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Respect is a two way street. Yes, I am your bahu, but if I am not given respect as an individual, how do you expect me to respect you?
Every lady has a certain set of expectations from her in-laws and post marriage when they aren’t fulfilled, the expectations turn into a suppressed desire of controlling others. Soon, the once suppressed desire becomes overpowering and the unaware soul gets to hear – “Ajkal ki ladkiyan (especially Bahu) have no respect left for elders.”
According to me, it is not that ajkal ki ladkiyan have no respect for elders but elders too need to respect our choices, the choices of bahus. I, myself have said it in my head a million times, “If you cannot give me my due space, why did you get your son married to me?”
I am sure, every bahu must have thought of this at least once in her lifetime and a few bold ones would have said this upfront to her mother-in-law:
Your son is your son. You were, you are and you will be the first lady in your son’s life but definitely not the only one. Period! He will have friends and a wife, if you are ready to give away that required space in his life to her.
I have not come with a plot to take your place, rather I intend to create my own niche in this family and a special place in your son’s heart. However if just the idea of a special lady except for yourself in your son’s life is unacceptable, then why marry him off?
The only role of your bahu is not to produce babies (a vanshaj for you). That isn’t why I married.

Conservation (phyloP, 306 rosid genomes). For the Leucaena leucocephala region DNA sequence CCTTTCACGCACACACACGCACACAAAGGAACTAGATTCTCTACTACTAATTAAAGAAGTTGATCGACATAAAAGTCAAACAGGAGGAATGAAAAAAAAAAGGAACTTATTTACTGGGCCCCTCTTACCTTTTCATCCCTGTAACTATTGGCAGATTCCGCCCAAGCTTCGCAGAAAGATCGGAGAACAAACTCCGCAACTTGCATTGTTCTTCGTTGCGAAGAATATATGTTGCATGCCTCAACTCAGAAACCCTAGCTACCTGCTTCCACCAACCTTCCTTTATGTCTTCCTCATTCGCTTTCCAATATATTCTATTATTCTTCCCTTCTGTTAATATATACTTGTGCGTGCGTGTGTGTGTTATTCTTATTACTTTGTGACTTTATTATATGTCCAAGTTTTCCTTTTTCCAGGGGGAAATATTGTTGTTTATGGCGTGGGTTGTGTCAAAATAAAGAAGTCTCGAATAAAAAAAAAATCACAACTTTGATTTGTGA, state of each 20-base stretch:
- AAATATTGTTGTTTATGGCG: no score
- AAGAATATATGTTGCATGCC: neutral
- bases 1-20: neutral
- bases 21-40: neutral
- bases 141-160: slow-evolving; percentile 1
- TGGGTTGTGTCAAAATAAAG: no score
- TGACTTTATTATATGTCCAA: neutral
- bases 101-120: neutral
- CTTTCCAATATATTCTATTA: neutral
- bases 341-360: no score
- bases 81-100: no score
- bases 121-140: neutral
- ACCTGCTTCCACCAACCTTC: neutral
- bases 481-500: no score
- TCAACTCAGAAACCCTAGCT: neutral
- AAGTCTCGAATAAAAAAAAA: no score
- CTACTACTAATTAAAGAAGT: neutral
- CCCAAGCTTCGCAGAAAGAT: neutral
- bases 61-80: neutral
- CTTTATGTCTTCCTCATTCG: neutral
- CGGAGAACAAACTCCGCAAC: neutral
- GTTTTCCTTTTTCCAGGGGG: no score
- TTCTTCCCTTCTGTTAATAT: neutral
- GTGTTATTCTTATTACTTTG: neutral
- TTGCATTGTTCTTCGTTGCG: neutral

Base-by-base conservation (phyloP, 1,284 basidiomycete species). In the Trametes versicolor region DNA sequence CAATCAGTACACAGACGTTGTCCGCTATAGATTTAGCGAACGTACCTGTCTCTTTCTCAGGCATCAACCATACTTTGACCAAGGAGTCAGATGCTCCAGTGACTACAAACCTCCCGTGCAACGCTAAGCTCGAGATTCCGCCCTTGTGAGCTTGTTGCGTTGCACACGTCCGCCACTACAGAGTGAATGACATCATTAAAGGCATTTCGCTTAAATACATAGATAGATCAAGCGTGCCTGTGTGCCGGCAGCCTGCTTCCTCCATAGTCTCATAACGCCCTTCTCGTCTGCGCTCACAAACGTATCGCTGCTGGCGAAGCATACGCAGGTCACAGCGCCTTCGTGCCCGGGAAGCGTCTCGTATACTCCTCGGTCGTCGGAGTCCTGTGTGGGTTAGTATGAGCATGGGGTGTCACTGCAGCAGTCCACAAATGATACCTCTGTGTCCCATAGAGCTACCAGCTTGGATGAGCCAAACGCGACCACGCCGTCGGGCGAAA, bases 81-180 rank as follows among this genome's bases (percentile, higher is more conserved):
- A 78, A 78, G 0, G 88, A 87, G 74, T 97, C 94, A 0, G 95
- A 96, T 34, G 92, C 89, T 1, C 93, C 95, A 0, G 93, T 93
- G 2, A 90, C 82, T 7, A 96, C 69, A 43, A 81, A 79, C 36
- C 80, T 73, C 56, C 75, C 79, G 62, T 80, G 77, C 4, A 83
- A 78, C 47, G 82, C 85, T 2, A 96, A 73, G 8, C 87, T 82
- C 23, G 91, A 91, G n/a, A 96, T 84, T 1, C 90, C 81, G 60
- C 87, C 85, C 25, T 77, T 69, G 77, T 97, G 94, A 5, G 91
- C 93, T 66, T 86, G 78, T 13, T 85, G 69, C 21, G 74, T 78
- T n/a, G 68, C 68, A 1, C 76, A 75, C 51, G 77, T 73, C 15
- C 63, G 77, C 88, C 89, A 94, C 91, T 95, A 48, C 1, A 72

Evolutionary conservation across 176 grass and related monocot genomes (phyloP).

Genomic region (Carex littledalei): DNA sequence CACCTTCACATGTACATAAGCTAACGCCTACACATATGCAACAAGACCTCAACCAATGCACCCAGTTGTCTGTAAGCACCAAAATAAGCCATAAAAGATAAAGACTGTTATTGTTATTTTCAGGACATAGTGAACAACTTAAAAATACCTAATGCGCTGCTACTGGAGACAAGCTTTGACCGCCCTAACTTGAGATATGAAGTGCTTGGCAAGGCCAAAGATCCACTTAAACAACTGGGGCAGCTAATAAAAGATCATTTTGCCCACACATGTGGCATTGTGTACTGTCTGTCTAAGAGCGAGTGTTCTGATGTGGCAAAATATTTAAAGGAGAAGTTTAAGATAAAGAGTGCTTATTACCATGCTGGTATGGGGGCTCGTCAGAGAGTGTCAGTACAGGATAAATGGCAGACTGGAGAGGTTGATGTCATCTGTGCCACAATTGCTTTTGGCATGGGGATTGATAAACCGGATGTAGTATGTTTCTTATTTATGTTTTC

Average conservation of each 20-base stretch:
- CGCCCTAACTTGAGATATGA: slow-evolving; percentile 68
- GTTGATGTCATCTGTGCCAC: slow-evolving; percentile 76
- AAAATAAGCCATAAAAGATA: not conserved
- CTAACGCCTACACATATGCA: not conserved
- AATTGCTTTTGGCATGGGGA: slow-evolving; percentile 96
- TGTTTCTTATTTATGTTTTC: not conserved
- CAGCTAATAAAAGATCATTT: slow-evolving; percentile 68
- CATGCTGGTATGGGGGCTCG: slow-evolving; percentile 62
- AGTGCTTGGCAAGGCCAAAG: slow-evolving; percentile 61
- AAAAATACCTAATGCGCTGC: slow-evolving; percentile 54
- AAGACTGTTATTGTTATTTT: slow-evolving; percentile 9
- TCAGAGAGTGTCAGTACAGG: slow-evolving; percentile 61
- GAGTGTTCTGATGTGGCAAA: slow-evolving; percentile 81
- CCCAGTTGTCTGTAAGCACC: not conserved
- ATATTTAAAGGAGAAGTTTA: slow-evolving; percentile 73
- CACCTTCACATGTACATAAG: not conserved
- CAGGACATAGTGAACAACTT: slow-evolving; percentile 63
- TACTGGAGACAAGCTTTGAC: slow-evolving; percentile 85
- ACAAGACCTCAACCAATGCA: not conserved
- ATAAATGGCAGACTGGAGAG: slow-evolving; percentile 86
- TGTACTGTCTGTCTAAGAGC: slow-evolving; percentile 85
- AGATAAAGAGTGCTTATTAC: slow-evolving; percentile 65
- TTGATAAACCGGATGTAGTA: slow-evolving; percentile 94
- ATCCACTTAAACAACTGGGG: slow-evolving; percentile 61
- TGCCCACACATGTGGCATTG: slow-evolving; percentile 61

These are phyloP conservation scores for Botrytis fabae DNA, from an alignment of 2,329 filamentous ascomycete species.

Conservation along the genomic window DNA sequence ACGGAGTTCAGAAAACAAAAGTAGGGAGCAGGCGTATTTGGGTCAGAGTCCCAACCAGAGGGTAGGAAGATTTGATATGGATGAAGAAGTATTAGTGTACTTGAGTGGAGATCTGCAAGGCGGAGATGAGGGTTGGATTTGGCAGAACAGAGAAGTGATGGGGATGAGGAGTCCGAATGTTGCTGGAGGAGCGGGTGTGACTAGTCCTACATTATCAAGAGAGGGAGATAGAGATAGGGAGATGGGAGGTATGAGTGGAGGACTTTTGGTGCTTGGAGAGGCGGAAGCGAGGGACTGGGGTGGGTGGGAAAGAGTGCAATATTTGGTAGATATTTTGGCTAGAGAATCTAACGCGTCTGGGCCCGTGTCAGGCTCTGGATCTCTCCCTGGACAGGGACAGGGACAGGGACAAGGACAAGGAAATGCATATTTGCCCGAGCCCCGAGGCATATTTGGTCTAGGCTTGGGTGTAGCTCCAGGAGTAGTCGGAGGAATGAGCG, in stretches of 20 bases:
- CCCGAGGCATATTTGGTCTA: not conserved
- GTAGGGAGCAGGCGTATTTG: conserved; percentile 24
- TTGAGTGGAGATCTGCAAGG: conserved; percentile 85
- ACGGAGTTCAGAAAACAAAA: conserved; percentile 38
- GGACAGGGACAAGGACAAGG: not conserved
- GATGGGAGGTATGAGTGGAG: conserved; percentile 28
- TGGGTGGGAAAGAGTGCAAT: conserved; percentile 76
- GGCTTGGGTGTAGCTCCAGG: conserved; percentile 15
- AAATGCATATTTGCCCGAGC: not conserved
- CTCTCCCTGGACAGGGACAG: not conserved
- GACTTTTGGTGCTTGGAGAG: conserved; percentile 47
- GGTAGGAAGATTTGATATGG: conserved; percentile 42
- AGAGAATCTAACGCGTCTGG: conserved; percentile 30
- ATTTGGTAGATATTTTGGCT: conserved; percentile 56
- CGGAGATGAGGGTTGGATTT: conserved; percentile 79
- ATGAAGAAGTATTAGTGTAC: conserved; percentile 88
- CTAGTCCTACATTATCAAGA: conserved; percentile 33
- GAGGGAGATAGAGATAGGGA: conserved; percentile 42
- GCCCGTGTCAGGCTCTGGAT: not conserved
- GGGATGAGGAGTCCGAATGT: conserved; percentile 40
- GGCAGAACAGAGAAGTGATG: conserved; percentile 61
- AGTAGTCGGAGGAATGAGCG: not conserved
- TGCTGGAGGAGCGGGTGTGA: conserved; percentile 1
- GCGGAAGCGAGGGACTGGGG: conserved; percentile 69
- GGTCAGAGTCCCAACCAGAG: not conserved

Marriage is meant to be a commitment for a lifetime, to be with each other and share the joys and sorrows of life. Babies are definitely an important aspect of life but definitely not the end of life. Before having babies, it is very important to develop understanding and mutual respect for each other. Only, when we, as life-partners appreciate each other’s role in the life, would we be able to take up new responsibilities of mom and dad.
Why not try them out? Maybe they are good?
You have a rich experience of 25-30 years of handling a household and have mastered the art of managing your home pretty well. Your lifestyle and standards might be the best in class. But however naive, I can bring in a disruptive idea which can prove to be more economical, beneficial and comfortable. Please criticise it with an open mind.
If you don’t like it, doesn’t mean your son will also not like it. Most of the times your son’s choices are in tandem with your’s but with changing times his choices may change and every time I am not the reason behind his change.
Every human is different and let’s respect that individuality. Please don’t blame me for everything different or wrong your son does now.
After a long, hectic day, when I am tired like a dead log and wish to sleep, I chose to chat with my husband because that is the only personal time I get with him. I do understand that with ageing you need your family’s time and especially your son’s but even I deserve to spend a nano part of that time with my husband. Once in a while, I would like just the two of us to spend a weekend away.
Also, if, somehow I manage to grab an opportunity and sit with my husband for a few minutes, please don’t create an issue out of the same. I am not here to snatch away your son. However if you don’t allow me to spend a second more than the sleep time, then I would be forced to.
My dear mother-in-law, I know you are a gem at heart with no hard feelings against me. Even I don’t have any hard feelings against you.
We might have a difference of opinion but I wholeheartedly take care of you and accept you as I do my own parents. I have accepted every relation in this new family as my own and do everything possible to do justice to it.